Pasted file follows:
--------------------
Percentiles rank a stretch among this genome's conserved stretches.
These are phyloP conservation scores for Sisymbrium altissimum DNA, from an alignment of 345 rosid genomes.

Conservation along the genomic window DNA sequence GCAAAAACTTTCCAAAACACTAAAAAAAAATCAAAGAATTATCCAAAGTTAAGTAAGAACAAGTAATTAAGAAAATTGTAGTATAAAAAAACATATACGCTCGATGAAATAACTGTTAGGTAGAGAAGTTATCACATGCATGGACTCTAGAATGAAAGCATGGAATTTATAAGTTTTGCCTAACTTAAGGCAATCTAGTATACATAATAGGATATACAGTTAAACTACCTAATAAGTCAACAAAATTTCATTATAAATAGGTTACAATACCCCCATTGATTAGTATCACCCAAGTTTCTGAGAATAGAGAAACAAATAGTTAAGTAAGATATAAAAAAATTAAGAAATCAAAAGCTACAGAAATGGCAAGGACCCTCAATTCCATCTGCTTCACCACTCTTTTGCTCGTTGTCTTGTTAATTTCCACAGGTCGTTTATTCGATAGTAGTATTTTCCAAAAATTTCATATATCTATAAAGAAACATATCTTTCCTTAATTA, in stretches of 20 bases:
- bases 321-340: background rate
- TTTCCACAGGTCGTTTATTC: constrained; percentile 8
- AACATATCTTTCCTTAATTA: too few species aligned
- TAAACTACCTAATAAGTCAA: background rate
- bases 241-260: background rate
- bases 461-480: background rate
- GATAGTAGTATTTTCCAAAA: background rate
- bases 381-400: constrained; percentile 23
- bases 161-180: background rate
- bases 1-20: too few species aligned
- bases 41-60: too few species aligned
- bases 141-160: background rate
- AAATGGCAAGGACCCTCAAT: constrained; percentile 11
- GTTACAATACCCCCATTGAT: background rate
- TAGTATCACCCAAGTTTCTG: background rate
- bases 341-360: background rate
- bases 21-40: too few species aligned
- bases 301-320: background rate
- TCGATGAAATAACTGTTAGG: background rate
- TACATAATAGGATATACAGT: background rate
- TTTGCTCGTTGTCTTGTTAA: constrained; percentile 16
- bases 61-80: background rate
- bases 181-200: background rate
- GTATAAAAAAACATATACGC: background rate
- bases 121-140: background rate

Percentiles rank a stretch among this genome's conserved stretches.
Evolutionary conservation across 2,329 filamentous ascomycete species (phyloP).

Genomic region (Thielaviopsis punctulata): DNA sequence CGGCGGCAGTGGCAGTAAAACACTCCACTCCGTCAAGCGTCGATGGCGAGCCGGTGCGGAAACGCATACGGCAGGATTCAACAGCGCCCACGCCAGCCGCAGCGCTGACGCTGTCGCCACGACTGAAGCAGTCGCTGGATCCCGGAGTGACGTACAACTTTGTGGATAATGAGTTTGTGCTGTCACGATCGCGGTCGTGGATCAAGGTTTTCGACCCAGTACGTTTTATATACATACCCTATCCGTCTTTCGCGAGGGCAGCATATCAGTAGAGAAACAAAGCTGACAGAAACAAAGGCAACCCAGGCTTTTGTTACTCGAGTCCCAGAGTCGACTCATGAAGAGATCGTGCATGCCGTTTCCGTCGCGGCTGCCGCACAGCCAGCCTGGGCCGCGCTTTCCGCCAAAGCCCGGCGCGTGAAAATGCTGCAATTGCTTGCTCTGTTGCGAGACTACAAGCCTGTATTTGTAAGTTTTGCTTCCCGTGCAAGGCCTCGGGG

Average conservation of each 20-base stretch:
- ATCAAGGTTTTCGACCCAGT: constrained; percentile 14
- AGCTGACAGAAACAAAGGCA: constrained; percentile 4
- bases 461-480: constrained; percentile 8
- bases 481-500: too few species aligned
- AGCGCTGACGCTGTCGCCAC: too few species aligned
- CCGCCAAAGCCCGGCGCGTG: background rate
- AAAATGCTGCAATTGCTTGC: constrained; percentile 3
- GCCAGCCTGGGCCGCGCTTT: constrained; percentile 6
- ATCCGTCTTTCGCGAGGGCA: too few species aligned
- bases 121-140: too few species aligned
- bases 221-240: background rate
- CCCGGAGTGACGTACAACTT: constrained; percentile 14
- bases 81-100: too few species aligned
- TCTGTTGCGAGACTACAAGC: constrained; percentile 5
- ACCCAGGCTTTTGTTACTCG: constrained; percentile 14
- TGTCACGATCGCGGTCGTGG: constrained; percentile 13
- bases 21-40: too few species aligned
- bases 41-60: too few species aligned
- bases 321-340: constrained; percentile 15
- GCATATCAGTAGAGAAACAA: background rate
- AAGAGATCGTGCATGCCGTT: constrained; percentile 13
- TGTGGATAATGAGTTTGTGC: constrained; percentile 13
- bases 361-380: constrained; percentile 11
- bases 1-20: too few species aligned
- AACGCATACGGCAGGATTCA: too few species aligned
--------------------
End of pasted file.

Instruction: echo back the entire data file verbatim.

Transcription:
Percentiles rank a stretch among this genome's conserved stretches.
These are phyloP conservation scores for Sisymbrium altissimum DNA, from an alignment of 345 rosid genomes.

Conservation along the genomic window DNA sequence GCAAAAACTTTCCAAAACACTAAAAAAAAATCAAAGAATTATCCAAAGTTAAGTAAGAACAAGTAATTAAGAAAATTGTAGTATAAAAAAACATATACGCTCGATGAAATAACTGTTAGGTAGAGAAGTTATCACATGCATGGACTCTAGAATGAAAGCATGGAATTTATAAGTTTTGCCTAACTTAAGGCAATCTAGTATACATAATAGGATATACAGTTAAACTACCTAATAAGTCAACAAAATTTCATTATAAATAGGTTACAATACCCCCATTGATTAGTATCACCCAAGTTTCTGAGAATAGAGAAACAAATAGTTAAGTAAGATATAAAAAAATTAAGAAATCAAAAGCTACAGAAATGGCAAGGACCCTCAATTCCATCTGCTTCACCACTCTTTTGCTCGTTGTCTTGTTAATTTCCACAGGTCGTTTATTCGATAGTAGTATTTTCCAAAAATTTCATATATCTATAAAGAAACATATCTTTCCTTAATTA, in stretches of 20 bases:
- bases 321-340: background rate
- TTTCCACAGGTCGTTTATTC: constrained; percentile 8
- AACATATCTTTCCTTAATTA: too few species aligned
- TAAACTACCTAATAAGTCAA: background rate
- bases 241-260: background rate
- bases 461-480: background rate
- GATAGTAGTATTTTCCAAAA: background rate
- bases 381-400: constrained; percentile 23
- bases 161-180: background rate
- bases 1-20: too few species aligned
- bases 41-60: too few species aligned
- bases 141-160: background rate
- AAATGGCAAGGACCCTCAAT: constrained; percentile 11
- GTTACAATACCCCCATTGAT: background rate
- TAGTATCACCCAAGTTTCTG: background rate
- bases 341-360: background rate
- bases 21-40: too few species aligned
- bases 301-320: background rate
- TCGATGAAATAACTGTTAGG: background rate
- TACATAATAGGATATACAGT: background rate
- TTTGCTCGTTGTCTTGTTAA: constrained; percentile 16
- bases 61-80: background rate
- bases 181-200: background rate
- GTATAAAAAAACATATACGC: background rate
- bases 121-140: background rate

Percentiles rank a stretch among this genome's conserved stretches.
Evolutionary conservation across 2,329 filamentous ascomycete species (phyloP).

Genomic region (Thielaviopsis punctulata): DNA sequence CGGCGGCAGTGGCAGTAAAACACTCCACTCCGTCAAGCGTCGATGGCGAGCCGGTGCGGAAACGCATACGGCAGGATTCAACAGCGCCCACGCCAGCCGCAGCGCTGACGCTGTCGCCACGACTGAAGCAGTCGCTGGATCCCGGAGTGACGTACAACTTTGTGGATAATGAGTTTGTGCTGTCACGATCGCGGTCGTGGATCAAGGTTTTCGACCCAGTACGTTTTATATACATACCCTATCCGTCTTTCGCGAGGGCAGCATATCAGTAGAGAAACAAAGCTGACAGAAACAAAGGCAACCCAGGCTTTTGTTACTCGAGTCCCAGAGTCGACTCATGAAGAGATCGTGCATGCCGTTTCCGTCGCGGCTGCCGCACAGCCAGCCTGGGCCGCGCTTTCCGCCAAAGCCCGGCGCGTGAAAATGCTGCAATTGCTTGCTCTGTTGCGAGACTACAAGCCTGTATTTGTAAGTTTTGCTTCCCGTGCAAGGCCTCGGGG

Average conservation of each 20-base stretch:
- ATCAAGGTTTTCGACCCAGT: constrained; percentile 14
- AGCTGACAGAAACAAAGGCA: constrained; percentile 4
- bases 461-480: constrained; percentile 8
- bases 481-500: too few species aligned
- AGCGCTGACGCTGTCGCCAC: too few species aligned
- CCGCCAAAGCCCGGCGCGTG: background rate
- AAAATGCTGCAATTGCTTGC: constrained; percentile 3
- GCCAGCCTGGGCCGCGCTTT: constrained; percentile 6
- ATCCGTCTTTCGCGAGGGCA: too few species aligned
- bases 121-140: too few species aligned
- bases 221-240: background rate
- CCCGGAGTGACGTACAACTT: constrained; percentile 14
- bases 81-100: too few species aligned
- TCTGTTGCGAGACTACAAGC: constrained; percentile 5
- ACCCAGGCTTTTGTTACTCG: constrained; percentile 14
- TGTCACGATCGCGGTCGTGG: constrained; percentile 13
- bases 21-40: too few species aligned
- bases 41-60: too few species aligned
- bases 321-340: constrained; percentile 15
- GCATATCAGTAGAGAAACAA: background rate
- AAGAGATCGTGCATGCCGTT: constrained; percentile 13
- TGTGGATAATGAGTTTGTGC: constrained; percentile 13
- bases 361-380: constrained; percentile 11
- bases 1-20: too few species aligned
- AACGCATACGGCAGGATTCA: too few species aligned